|I have started out drawing and painting
as a kid like so many do. At the age of 22 I had my first own
studio in an ex-farmhouse near Berne. There, at the time, I had
a tutor too, sort of. My neighbour, Werner Schwarz, a legendary dropout, who
earned his living by doing church windows he built of coloured
glass he was gathering while collecting empty bottles from the
garbage. He did quite well, even though he lived an ascetic life
on raw vegetable and fruit, which kept him eternally young and
energetic, but in the end, 1994, he died unspectacularly unknown.
After his death prices for his works rose tremendously... We
had it before, didn't we?
Struggling through the Eighties meant to me a lot of doing without. No sales, no money, no fame. Stoney broke in 1988 I applied for a job as a radio DJ at the National Broadcast DRS3 and built up a reputation as a pityless crooner on air day by day and, of course. My painting ambitions had soon to be hung on the famous nail. I quit the job in '94 and got back on the track to be a painter again. The real thing this time. And it worked out allright!
|Eventually I moved to Basel where I
was lucky to find my new studio near the main-station in a house
where famous Max Kämpf, the painter of poetic sites,
sad portraits and burlesque carneval-impressions has been living
and working until his death in 1982. Still the spirit of Max
Kämpf surrounds the house and sometimes feeds my imagination.
Nevertheless the painters that have really set my path were Ferdinand Hodler, Edward Hopper, Amadeo Modigliani and Balthus, whom I had the extraordinary chance to meet personally three years ago at his marvellous 40-room-farmhouse in Rossinière. (Balthus, 89 years of age at the time, hard of hearing but still going strong what his work was concerned, this last living legend of the living painters was sitting only two steps away from me in a wheel-chair like antique seat watching photographs of my work muttering some compliments while his charming wife Setsuko was serving green tea. This 15-minute-meeting came off because I sent the Monography-Book to his address asking him to sign it (which in the end he refused saying the only signing he would execute was on his paintings) but it was absolutely worth the 3-hours trip).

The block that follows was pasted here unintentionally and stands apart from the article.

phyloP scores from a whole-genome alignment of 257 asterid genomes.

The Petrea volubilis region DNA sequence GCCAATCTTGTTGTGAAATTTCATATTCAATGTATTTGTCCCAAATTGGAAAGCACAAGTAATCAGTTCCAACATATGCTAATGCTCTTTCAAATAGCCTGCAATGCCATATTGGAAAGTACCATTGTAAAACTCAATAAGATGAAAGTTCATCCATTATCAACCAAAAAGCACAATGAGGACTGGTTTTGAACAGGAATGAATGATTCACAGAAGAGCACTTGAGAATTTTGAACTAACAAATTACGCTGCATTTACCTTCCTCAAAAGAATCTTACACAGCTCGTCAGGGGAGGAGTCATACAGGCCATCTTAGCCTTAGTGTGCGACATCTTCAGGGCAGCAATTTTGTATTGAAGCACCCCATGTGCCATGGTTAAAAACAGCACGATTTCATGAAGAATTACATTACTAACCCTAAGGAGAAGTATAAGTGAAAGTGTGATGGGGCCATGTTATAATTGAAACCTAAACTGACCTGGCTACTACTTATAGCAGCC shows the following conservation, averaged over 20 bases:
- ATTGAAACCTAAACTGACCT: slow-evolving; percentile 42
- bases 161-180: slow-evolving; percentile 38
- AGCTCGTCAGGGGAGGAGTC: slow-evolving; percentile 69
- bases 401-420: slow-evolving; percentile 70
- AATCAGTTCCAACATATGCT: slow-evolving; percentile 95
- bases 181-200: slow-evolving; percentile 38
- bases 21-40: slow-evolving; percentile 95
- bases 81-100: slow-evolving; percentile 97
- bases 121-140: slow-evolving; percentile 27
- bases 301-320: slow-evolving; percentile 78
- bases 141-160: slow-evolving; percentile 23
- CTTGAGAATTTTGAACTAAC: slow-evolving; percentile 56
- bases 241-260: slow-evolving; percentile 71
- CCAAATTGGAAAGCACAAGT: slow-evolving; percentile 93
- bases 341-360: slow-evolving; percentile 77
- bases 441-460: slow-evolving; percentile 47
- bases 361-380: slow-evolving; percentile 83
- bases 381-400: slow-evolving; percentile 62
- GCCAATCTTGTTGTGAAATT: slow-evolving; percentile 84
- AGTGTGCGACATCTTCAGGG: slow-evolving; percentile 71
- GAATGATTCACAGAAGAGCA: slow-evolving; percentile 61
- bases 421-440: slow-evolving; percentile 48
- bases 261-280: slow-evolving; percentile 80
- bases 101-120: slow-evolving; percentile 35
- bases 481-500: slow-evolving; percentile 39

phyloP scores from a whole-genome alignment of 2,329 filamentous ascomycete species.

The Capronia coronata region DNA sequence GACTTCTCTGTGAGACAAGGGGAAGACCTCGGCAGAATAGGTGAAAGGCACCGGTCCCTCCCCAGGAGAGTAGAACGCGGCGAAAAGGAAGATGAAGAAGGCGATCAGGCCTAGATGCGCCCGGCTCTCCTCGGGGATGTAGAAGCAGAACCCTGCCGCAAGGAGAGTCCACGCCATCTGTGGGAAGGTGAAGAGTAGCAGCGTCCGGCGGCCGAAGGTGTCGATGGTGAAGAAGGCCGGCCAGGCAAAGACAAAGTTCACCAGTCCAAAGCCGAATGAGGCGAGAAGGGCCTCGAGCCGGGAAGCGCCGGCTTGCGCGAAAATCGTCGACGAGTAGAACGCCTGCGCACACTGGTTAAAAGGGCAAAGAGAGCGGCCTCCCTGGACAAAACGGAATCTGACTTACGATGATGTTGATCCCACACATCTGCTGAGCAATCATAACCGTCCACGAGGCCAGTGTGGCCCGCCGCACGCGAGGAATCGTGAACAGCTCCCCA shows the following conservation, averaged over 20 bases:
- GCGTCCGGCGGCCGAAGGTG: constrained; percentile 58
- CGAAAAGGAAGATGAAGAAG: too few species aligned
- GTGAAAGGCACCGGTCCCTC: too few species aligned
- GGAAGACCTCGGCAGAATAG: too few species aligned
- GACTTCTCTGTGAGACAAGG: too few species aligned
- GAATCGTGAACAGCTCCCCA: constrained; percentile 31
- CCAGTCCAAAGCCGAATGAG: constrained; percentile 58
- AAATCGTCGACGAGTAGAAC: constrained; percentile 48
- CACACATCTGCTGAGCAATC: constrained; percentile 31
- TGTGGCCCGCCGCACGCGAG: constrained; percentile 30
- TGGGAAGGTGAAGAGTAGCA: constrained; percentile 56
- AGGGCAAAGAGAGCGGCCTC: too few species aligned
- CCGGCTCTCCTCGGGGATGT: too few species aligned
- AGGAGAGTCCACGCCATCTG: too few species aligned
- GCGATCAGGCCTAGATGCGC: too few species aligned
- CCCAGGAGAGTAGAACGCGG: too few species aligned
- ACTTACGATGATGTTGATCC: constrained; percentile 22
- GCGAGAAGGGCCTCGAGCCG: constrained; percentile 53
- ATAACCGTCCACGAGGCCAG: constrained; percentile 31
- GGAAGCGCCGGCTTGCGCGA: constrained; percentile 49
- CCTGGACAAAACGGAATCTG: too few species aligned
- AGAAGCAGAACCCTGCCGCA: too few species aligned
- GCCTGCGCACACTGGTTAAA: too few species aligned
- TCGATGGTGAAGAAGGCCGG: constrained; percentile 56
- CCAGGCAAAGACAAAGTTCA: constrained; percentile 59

Anyway, the idea of keeping on painting in a manner of these great masters but put my subjects in a new suit of modern topic has been on my mind since I started out in 1982.
Only in 1997 I first got interested in
other ways of my art. Typography, etchings and photography started
drawing my interest towards an antique-looking expression of
the product. Therefore I began to research on old multiplication-techniques
of photography from the times of its origin, 1857. Thus I discovered
the photo-etching, a more or less easy way to reproduce modern
photography looking like a copperprint from the turn of the last
Today, after my last exhibition of paintings in january 2001, the eager ambition of combining paintings with the technique of photo-etching won't leave my mind. Experimenting around in my studio I wonder what the result will be... in November.